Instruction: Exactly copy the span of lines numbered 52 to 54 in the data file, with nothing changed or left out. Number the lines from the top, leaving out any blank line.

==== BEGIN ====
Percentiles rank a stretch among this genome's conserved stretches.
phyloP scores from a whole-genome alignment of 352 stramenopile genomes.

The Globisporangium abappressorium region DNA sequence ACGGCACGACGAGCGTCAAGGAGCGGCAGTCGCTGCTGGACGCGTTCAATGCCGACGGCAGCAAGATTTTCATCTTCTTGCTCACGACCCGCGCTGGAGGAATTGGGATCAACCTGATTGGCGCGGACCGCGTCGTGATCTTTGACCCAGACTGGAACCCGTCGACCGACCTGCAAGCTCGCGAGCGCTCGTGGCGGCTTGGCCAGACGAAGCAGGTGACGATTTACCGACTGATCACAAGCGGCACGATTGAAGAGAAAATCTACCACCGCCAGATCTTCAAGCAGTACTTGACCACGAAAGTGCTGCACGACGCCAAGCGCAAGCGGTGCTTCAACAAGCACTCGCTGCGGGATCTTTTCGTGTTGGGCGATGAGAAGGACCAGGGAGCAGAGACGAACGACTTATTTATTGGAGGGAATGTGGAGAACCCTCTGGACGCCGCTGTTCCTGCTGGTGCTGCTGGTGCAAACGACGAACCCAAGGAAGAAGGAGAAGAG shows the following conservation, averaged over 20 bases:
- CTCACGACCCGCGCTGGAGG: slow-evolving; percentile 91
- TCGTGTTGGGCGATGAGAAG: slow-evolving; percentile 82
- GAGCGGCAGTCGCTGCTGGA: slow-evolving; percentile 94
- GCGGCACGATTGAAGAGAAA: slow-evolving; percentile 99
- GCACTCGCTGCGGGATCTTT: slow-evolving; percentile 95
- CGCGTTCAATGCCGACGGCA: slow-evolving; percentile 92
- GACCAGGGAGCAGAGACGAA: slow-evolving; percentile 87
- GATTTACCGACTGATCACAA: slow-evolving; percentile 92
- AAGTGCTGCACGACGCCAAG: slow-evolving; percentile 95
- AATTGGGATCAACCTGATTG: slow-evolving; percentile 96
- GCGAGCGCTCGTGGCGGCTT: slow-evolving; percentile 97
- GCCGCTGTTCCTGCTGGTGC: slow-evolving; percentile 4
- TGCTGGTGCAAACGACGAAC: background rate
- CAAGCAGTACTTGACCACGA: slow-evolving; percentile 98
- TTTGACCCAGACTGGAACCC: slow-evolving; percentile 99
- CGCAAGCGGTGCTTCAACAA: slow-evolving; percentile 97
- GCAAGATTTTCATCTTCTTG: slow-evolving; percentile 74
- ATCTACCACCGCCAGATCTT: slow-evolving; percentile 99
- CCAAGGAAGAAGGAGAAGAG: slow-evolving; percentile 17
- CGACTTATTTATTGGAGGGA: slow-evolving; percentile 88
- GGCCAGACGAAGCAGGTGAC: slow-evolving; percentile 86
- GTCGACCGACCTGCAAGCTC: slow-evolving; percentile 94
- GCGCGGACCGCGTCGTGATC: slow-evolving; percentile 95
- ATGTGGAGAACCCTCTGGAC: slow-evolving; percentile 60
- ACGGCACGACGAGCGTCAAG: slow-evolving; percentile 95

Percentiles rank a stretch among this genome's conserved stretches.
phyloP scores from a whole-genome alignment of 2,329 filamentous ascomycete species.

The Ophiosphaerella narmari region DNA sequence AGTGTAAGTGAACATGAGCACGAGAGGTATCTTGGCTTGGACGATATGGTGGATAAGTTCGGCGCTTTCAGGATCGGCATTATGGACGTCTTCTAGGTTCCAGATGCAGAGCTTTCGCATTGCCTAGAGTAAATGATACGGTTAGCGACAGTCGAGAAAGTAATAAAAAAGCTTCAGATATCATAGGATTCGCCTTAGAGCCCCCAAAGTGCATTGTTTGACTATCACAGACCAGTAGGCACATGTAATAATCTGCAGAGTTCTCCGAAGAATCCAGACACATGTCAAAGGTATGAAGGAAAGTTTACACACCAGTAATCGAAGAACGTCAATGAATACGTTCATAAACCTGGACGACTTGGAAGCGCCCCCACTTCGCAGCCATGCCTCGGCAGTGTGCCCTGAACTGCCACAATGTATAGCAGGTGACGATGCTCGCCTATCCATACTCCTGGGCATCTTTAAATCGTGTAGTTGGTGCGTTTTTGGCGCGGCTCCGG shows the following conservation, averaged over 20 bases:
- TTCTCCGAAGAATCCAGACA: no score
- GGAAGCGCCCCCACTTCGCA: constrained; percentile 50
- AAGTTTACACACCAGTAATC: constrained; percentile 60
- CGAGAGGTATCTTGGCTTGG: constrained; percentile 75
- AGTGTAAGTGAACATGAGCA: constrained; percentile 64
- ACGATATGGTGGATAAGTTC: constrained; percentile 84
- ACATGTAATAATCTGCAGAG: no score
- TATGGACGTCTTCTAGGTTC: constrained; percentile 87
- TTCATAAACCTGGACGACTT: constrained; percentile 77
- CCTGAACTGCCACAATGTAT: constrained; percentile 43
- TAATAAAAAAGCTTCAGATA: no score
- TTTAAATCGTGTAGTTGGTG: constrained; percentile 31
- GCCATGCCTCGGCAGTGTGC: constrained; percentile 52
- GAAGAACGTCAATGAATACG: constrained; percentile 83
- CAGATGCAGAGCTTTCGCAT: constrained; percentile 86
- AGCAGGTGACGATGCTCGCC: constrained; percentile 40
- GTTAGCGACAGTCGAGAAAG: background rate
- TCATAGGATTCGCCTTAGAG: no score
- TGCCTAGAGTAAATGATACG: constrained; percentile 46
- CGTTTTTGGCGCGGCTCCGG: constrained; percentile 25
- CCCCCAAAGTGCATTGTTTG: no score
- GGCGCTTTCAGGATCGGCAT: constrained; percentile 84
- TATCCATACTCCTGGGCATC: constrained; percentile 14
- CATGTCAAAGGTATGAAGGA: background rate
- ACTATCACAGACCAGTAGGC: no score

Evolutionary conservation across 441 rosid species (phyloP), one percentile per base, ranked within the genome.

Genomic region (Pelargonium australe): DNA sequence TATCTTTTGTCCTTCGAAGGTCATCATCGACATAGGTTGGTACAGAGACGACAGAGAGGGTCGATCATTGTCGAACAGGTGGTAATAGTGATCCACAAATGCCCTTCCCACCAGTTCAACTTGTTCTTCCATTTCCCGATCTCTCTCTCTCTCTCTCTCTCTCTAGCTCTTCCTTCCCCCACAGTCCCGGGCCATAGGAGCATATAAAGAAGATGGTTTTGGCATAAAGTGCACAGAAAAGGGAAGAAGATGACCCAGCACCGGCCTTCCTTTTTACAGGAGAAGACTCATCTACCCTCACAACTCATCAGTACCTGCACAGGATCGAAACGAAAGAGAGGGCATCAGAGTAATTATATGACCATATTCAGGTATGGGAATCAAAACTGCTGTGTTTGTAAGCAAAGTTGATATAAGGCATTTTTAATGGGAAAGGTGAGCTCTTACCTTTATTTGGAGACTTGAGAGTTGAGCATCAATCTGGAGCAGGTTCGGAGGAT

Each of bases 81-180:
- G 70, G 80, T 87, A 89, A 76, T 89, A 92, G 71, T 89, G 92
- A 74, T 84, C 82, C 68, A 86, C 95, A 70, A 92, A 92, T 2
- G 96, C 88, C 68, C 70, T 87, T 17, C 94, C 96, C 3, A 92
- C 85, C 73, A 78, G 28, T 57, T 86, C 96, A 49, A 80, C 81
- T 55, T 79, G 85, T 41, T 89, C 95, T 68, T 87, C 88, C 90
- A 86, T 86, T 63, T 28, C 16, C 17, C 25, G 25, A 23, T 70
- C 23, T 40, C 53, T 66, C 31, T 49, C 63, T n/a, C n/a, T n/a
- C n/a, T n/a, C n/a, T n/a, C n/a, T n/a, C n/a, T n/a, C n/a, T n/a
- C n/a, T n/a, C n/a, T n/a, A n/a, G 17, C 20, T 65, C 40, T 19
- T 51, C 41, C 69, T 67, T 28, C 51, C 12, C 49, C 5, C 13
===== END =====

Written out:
- CCCCCAAAGTGCATTGTTTG: no score
- GGCGCTTTCAGGATCGGCAT: constrained; percentile 84
- TATCCATACTCCTGGGCATC: constrained; percentile 14